It’s what Scherritt and Corrine do, they’re the professionals and they’ve seen it all before (and then some!) so what would have taken me days (or weeks) to sort, they’ve been able to get sorted in half a day.

I’d have no hesitation in recommending The Bike Whisperer’s service(s) to anybody. Incredibly patient and they really care about what they’re doing…top marks!

London to Posh…bosh!

April 5, 2010

Woo-hoo…one hundred and eighteen miles. Easily my longest ride EVER!

With a previous ‘personal best’ of forty seven and a half miles (which was recorded less than a month ago) it’s fair to say it was an ambitious target but, on Easter Sunday, I headed back from London to my parents’ house in Peterborough using a route made up of back roads. Some thoughts on the day…

I found a route on the Cyclist’s Touring Club‘s route list that got me halfway (London to Sandy), and concocted the second half having found myself a nice open source mash-up of all the National Cycle Network (NCN).

Most of the journey was okay but parts of the NCN are, in all honesty, an absolute joke! There were points where I was bouncing my way for miles along a rut made from cars passing through a field and other parts would not be out of place on the Paris to Roubaix route. It was certainly an experience…

I probably couldn’t have asked for better conditions. A light shower as I set off in the early hours, but this soon disappeared and I had a mix of sunshine and clouds to accompany my journey. Whilst it wasn’t ‘warm’ warm it wasn’t particularly cold either, although the North / North Westerly headwind certainly made the day harder than perhaps it could have been!

I was a little concerned about bonking (no, not that…it’s the cycling equivalent of ‘hitting the wall’) and probably had a bit too much food and drink on the way because of this but I’d much rather over-compensate and make it over a distance I’d never tackled before. Anyway, I got through…

1x Soreen Malt Loaf (Buttered)
1x Tuna/Sweetcorn sandwich
1x KitKat Chunky
1x Mars Bar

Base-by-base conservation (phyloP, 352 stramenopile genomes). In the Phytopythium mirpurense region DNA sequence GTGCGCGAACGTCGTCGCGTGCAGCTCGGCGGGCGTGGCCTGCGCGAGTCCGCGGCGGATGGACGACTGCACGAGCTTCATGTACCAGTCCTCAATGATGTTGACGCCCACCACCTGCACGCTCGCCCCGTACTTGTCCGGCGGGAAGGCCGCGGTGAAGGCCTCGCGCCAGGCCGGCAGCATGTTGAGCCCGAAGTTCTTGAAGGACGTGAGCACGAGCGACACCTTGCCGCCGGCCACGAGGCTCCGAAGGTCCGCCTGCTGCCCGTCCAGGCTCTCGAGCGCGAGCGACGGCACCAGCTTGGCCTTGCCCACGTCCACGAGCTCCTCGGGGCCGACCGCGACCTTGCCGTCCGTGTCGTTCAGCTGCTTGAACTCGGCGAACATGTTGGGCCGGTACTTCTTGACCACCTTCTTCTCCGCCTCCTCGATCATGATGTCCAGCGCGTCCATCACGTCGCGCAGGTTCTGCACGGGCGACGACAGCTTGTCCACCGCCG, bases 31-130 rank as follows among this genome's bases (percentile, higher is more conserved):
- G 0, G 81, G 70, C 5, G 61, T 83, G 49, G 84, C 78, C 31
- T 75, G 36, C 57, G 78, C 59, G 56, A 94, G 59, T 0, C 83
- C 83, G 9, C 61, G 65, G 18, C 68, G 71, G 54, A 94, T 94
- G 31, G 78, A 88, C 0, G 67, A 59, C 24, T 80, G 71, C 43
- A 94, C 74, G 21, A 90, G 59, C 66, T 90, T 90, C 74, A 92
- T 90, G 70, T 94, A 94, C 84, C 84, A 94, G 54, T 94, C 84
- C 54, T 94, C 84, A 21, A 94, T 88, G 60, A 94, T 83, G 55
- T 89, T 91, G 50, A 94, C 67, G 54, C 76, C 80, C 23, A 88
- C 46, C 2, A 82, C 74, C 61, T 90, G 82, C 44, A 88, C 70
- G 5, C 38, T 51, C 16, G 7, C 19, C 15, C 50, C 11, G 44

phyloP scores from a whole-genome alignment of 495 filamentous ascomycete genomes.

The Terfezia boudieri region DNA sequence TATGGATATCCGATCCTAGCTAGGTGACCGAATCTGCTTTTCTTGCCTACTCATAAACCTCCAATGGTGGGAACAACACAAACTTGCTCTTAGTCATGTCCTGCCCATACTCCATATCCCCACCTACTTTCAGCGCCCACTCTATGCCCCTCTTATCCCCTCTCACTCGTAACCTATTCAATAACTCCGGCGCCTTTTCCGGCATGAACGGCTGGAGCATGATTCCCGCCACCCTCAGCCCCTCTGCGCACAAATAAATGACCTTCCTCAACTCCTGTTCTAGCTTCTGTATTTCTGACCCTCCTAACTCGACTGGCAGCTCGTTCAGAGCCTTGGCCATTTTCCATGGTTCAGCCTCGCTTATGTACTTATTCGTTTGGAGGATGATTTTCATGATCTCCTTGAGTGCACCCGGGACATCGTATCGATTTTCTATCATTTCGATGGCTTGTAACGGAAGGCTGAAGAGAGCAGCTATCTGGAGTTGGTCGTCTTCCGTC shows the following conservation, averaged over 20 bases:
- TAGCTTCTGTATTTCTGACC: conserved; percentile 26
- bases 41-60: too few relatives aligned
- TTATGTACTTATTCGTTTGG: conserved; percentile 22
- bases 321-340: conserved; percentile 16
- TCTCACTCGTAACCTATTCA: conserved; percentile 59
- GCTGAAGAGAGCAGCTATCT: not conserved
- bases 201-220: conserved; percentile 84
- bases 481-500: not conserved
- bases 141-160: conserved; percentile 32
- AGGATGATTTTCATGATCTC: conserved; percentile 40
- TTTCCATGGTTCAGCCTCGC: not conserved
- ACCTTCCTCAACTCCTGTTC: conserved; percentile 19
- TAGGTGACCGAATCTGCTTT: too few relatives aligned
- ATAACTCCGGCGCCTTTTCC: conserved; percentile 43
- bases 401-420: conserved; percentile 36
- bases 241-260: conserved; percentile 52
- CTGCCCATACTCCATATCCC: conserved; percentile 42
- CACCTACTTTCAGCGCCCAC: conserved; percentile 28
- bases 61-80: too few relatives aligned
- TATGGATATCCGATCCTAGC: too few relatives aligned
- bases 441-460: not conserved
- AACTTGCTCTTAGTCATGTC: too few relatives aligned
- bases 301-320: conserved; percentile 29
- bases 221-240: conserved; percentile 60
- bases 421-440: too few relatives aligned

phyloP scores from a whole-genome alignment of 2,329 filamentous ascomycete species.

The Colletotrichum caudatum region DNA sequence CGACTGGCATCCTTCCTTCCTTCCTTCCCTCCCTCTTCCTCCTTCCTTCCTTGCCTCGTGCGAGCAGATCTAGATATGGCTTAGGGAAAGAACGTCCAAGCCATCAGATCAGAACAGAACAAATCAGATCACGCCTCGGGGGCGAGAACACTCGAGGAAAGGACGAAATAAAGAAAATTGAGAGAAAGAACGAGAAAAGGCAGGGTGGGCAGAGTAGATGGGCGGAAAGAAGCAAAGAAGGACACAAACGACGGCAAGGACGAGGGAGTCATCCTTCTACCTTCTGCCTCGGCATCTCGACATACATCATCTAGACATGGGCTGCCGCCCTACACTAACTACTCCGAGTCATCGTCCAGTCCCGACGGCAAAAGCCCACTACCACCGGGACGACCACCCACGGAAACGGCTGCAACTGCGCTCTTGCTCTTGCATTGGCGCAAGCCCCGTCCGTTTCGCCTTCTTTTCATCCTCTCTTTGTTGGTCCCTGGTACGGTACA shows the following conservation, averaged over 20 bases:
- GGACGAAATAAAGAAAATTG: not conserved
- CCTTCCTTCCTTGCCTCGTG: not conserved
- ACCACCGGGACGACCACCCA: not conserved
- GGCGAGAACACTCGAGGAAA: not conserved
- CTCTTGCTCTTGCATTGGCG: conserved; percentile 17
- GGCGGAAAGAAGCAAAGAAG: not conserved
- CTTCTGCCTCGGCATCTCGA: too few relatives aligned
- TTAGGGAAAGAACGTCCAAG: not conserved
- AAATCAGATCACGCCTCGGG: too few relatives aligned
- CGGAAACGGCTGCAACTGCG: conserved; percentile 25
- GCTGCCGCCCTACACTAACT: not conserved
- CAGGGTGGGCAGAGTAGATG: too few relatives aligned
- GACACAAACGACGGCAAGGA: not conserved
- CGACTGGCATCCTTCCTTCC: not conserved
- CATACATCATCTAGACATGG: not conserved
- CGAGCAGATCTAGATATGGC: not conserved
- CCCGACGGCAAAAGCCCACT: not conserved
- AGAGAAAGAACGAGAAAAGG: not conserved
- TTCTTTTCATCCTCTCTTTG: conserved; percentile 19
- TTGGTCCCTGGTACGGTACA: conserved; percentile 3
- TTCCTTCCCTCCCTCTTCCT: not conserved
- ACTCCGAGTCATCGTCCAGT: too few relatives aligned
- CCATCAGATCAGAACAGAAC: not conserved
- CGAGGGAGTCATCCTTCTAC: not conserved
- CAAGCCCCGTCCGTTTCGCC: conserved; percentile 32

1x Nutri-Grain; Apple
2x Mule Bars; Summer Pudding (these were probably unneccesary with <10 miles to go!)

1x Lucozade Sport (500ml)
1x Coca-Cola (500ml)
2x Water (500ml)

Phew! I left the house at 07.40 and got through the front door at my parent’s place at around 18.45…yep, it was a long old day overall, but ultimately satisfying. It was certainly a nice feeling pulling onto the last road knowing where I’d started from.

Quite pleased to have got through it without too many niggles. My left leg felt a little ‘dead’ the next day and my back was aching like anything before getting a night’s sleep – I have a bike fitting due this week however, so it’s probably a good thing to have something to tell them before they set up the bike to my ideal.

Overall I’m so glad I’ve done it. I’d mentioned it during the week to a couple of people and they doubted me so it’s good to show I can see through my plans – bodes well for the trip at the end of May anyway!

I was amazed at how quiet the majority of the route was (even though it was back roads), and quite how far you can go without seeing anybody or signs of civilisation. Better planning would have reminded me that it was Easter Sunday so the majority of shops would be shut, but it was still interesting to see the distance you can go between any significant settlements.

Final thought of the day: the Garmin etrex Vista HCx is an absolute gem of a gadget! Yes, bikeroutetoaster has a habit of crashing and losing a route…but if you save regularly, then convert it using GPSbabel you’ve got a pretty much fool-proof navigation system. Now just need to remember to re-name routepoints to something useful (Lxxxx or Rxxxx to signal left or right instead of the generic RPxxxx would be a start!) and I’ll be well on my way.

Apologies if I have rambled at all…I’m still pretty excited by it all and wanted to get bits down whilst they’re fresh in the mind. Next weekend I’ve got my first Sportive planned. The Essex Roads’ Spring Lambs event no less. One hundred and fifty kilometres. Bring. It. On!